This continues transcripts of my great-great-grandfather Abiel Teple LaForge's Civil War diaries and correspondence. See here for earlier material and background. The site there contains the original transcripts. The versions I'm posting here have been lightly edited for spelling, but especially for punctuation and paragraphis to add readability.
When you think about “care packages” sent to servicemen in war time, you probably think about the WWII program, or Red Cross deliveries in a similar era. But the longing of a soldier for the comforts of home has existed as long as there have been soldiers serving in the field. (I believe one of the surviving wax tablet letters from the northern frontier of Roman Britain includes a request for more warm socks.) Abiel wasn’t serving in a battle zone at the time of today’s entries, and the folks back home on the farm were close enough that they could send perishable foods by “Express wagon”, though as you’ll read, the handling wasn’t always optimal. For an even more impressive package, check out this letter from February the year before (1863) when the shipment included boiled chickens!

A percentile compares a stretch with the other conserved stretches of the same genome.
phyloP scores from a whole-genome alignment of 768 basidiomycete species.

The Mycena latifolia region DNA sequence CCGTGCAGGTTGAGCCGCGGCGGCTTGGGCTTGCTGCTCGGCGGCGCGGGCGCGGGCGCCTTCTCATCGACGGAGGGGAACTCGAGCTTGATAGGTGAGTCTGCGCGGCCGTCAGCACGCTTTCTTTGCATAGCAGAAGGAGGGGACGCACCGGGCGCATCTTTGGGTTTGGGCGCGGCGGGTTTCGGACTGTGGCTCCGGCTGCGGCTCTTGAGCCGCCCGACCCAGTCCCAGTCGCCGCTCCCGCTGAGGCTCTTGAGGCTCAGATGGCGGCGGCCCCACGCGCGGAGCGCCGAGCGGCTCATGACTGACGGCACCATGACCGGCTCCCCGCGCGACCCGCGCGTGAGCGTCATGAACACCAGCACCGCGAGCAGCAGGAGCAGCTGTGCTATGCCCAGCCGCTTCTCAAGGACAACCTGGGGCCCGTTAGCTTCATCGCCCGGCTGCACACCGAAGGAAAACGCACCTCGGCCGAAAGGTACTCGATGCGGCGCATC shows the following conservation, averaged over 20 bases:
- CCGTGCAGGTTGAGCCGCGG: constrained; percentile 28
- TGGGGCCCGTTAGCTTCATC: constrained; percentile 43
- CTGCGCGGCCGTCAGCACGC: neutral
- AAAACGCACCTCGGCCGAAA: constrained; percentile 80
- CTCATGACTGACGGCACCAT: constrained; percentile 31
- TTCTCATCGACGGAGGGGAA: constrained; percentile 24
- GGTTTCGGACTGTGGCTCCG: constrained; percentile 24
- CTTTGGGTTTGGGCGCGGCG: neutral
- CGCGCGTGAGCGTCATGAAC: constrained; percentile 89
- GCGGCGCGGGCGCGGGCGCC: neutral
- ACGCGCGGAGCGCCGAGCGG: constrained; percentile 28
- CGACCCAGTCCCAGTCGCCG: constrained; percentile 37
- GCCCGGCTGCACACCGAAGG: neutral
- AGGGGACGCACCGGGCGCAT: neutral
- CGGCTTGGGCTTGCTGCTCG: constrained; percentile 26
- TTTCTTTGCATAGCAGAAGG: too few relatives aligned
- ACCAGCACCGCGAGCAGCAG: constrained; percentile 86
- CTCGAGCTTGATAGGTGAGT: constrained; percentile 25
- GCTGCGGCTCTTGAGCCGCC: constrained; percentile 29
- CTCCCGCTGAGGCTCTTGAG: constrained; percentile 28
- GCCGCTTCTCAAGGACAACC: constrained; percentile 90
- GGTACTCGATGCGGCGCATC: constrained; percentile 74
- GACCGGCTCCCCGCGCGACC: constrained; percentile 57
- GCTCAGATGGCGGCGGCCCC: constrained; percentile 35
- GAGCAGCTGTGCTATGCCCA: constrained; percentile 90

Serving at “convalescent camp” on the outskirts of Washington DC, and duties that regularly included escorting people into the city, meant that Abiel was able to enjoy a number of cultural entertainments: plays, fine dining, attending congressional debates. Not exactly your image of a typical Civil War soldier! But things are moving in the background to get him back to more active duty. His temporary commanding officer has recommended him for promotion in anticipation of this, but the wheels of bureaucracy will grind slowly.
There's one extremely uncharacteristic episode of impulsive stupidity recorded this month, which stands out from what is otherwise a record of very steady character. Interesting, that there never seems to have been any question that Abiel or the friend who witnessed it would report his part in causing it--something that might well have ruined his career!
One of the other interesting incidents this month, from a personal point of view, is Abiel's encounter with a woman who disguised herself as a male soldier in order to accompany her husband in the army. His diary doesn't note how the disguise was discovered, but the consideration and sympathy with which the woman is viewed and treated is interesting.